In the following decades, his life was inseparably linked with his commitment to a family-centred child-welfare concept based on the four pillars of a mother, a house, brothers and sisters, and a village.
Given his exclusive focus on the need to help abandoned children, he served as village director in Imst, organised the construction of further SOS Children’s Villages in Austria, and helped to set up SOS Children’s Villages in many other countries of Europe.

In 1960, SOS-Kinderdorf International was established in Strasbourg as the umbrella organisation for SOS Children’s Villages with Hermann Gmeiner as the first president.

In the following years the activities of SOS Children’s Villages spread beyond Europe.

The sensational “grain of rice” campaign raised enough funds to permit the first non-European SOS Children’s Village to be built in Daegu, Korea in 1963, and SOS Children’s Villages on the American and African continents followed.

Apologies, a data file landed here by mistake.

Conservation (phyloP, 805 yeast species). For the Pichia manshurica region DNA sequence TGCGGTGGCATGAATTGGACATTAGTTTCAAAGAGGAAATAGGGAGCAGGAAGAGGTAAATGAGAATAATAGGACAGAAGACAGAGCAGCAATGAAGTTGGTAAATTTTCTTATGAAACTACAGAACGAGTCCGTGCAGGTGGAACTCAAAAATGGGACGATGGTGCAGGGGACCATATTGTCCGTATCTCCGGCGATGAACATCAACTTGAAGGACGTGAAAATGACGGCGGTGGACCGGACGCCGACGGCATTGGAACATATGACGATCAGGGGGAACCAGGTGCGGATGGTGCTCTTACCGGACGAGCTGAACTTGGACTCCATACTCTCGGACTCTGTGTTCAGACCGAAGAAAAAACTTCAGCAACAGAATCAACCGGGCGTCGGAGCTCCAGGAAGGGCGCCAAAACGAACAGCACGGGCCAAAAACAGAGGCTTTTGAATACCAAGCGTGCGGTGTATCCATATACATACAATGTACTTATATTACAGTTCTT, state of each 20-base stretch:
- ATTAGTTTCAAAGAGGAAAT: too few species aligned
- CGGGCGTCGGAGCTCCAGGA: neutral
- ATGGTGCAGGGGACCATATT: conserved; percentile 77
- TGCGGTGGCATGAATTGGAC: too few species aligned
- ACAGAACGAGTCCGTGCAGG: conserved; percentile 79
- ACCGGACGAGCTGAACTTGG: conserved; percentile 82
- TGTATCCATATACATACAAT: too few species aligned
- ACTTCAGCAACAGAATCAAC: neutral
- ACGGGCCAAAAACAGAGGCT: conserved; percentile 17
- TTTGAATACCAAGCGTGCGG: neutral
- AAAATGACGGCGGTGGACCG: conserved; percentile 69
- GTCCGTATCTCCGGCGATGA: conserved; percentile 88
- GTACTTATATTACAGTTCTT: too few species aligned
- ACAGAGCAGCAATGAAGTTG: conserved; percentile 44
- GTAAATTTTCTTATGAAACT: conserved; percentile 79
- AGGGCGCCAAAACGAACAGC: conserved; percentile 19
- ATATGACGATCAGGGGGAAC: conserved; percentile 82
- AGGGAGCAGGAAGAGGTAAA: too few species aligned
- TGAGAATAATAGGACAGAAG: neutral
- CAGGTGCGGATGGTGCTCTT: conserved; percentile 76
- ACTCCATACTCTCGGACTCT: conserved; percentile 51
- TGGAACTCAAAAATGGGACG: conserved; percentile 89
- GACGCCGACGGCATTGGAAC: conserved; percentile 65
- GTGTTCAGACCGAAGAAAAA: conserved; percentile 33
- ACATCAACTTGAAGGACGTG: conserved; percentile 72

By 1985 the result of Hermann Gmeiner’s work was a total of 233 SOS Children’s Villages in 85 countries. In recognition of his services to orphaned and abandoned children he received numerous awards.

However, he was always at pains to stress that it was only thanks to the support of millions of people that it had been possible to achieve the goal of providing abandoned children with a permanent home, and that still applies today.

Hermann Gmeiner died in Innsbruck in 1986. He was buried at the SOS Children’s Village in Imst.

In Africa today, SOS Children’s Villages is present in 50 countries clustered into four (4) Regional Offices.